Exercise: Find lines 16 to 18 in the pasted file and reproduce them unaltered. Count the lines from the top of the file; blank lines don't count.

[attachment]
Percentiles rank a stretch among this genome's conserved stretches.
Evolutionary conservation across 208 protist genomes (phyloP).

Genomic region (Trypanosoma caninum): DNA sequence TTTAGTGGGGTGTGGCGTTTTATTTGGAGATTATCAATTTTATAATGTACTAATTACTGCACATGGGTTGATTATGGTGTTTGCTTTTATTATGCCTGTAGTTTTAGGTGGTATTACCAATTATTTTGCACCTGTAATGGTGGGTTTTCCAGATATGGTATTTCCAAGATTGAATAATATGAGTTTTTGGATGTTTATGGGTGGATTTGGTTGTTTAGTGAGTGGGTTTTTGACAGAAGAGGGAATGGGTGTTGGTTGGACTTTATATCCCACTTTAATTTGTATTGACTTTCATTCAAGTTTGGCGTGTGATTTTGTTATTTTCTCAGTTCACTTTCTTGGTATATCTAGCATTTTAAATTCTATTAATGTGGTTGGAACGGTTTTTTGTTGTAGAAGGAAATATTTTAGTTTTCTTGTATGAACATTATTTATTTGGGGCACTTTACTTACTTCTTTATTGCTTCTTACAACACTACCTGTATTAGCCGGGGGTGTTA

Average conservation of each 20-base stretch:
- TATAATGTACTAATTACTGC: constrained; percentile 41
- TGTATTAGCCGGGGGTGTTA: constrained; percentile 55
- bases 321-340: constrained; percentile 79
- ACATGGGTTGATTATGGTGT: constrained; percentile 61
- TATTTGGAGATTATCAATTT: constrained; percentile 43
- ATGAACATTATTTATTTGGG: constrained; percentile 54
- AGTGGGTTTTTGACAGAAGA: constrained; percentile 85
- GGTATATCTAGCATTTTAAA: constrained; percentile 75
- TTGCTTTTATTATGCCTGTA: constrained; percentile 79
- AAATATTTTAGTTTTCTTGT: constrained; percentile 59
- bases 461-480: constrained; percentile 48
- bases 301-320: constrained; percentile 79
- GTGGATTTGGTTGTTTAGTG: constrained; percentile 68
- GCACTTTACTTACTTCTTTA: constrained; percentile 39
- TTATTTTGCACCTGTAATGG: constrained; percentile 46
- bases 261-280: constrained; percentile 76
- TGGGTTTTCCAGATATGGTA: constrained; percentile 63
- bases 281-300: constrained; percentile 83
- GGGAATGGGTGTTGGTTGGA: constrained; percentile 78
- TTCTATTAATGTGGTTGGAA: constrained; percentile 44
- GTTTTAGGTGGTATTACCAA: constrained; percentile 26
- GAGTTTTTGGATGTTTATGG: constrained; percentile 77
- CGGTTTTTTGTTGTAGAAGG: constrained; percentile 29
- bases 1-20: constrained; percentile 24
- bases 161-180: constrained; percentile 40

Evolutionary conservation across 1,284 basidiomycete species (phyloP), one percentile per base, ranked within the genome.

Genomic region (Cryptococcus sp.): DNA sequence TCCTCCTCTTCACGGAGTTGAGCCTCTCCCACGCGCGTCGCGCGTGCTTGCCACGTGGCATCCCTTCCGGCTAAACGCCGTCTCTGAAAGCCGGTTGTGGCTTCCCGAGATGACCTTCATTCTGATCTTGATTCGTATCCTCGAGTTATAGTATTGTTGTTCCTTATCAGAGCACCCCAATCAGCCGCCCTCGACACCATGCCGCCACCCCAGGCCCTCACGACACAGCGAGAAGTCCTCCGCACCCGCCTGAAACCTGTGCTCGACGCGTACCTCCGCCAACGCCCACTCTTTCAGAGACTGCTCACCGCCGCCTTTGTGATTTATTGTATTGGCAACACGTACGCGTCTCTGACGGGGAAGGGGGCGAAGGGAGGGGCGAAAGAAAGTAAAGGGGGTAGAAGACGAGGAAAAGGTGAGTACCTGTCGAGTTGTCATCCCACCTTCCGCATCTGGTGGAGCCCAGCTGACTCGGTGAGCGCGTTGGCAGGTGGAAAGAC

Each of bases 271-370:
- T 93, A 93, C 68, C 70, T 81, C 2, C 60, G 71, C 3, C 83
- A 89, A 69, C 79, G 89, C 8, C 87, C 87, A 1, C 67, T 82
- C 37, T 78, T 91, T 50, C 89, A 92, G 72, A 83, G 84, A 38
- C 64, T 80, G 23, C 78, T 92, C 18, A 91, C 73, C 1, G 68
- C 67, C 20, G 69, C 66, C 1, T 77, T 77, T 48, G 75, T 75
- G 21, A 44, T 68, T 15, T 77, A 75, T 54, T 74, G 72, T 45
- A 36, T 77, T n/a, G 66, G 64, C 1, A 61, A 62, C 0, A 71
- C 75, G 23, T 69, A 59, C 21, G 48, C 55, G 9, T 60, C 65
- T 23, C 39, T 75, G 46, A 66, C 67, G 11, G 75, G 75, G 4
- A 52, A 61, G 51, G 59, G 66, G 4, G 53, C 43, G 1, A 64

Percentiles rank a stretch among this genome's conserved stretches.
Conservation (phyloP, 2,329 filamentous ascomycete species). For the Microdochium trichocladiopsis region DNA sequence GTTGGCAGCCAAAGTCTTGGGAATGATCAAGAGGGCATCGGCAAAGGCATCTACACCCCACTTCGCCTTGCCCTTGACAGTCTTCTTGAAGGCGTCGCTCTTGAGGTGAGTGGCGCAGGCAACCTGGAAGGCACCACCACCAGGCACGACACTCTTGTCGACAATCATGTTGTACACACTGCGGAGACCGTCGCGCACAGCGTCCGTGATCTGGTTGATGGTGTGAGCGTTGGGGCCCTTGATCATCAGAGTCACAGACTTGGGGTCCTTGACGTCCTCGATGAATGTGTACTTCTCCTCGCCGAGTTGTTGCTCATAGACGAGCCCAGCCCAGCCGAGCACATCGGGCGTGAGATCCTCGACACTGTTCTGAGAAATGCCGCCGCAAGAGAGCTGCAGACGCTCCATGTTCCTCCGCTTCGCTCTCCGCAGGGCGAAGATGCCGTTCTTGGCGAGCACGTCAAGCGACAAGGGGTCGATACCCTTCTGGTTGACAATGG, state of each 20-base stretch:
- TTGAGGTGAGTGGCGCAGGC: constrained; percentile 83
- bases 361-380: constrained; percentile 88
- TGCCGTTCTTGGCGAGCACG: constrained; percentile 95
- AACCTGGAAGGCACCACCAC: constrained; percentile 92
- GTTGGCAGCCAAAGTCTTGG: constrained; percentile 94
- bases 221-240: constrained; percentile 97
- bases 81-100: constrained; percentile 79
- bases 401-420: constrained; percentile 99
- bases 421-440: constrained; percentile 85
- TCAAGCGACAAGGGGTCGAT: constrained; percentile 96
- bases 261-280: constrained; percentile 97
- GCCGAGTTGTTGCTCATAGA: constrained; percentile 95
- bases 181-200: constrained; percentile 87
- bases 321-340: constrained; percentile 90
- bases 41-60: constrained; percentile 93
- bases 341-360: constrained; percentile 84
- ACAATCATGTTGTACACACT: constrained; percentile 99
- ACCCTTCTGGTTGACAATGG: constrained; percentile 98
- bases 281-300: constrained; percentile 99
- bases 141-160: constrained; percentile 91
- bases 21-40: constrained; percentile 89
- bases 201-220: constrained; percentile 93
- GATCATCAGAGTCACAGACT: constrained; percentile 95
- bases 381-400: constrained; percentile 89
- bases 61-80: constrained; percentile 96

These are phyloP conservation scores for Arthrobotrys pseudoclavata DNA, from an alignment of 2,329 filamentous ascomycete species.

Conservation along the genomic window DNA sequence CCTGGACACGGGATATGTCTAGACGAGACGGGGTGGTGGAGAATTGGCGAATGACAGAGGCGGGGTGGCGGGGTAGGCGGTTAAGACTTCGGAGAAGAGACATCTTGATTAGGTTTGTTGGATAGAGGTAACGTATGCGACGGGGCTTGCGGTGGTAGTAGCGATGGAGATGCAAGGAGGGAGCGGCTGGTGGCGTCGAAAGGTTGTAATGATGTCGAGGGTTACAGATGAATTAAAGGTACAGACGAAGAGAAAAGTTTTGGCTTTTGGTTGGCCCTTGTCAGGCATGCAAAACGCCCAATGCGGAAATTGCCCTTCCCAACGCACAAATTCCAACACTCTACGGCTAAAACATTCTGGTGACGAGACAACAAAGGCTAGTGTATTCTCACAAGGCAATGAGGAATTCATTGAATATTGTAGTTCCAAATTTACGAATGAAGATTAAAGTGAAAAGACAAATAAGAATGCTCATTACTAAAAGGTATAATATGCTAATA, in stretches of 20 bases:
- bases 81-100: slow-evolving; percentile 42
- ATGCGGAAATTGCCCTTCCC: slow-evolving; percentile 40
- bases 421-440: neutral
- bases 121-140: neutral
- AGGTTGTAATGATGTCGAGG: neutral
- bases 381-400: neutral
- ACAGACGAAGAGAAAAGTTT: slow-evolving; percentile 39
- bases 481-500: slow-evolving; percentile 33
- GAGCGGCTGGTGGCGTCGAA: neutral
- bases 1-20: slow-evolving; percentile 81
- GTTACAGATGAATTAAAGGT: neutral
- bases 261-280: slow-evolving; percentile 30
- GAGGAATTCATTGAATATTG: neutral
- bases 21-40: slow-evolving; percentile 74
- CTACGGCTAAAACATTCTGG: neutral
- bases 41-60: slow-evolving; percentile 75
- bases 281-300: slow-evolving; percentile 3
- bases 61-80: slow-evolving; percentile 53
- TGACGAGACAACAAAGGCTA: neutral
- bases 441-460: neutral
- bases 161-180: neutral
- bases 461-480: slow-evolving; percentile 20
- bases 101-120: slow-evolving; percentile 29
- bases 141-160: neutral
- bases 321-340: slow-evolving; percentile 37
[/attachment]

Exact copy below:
- bases 301-320: constrained; percentile 79
- GTGGATTTGGTTGTTTAGTG: constrained; percentile 68
- GCACTTTACTTACTTCTTTA: constrained; percentile 39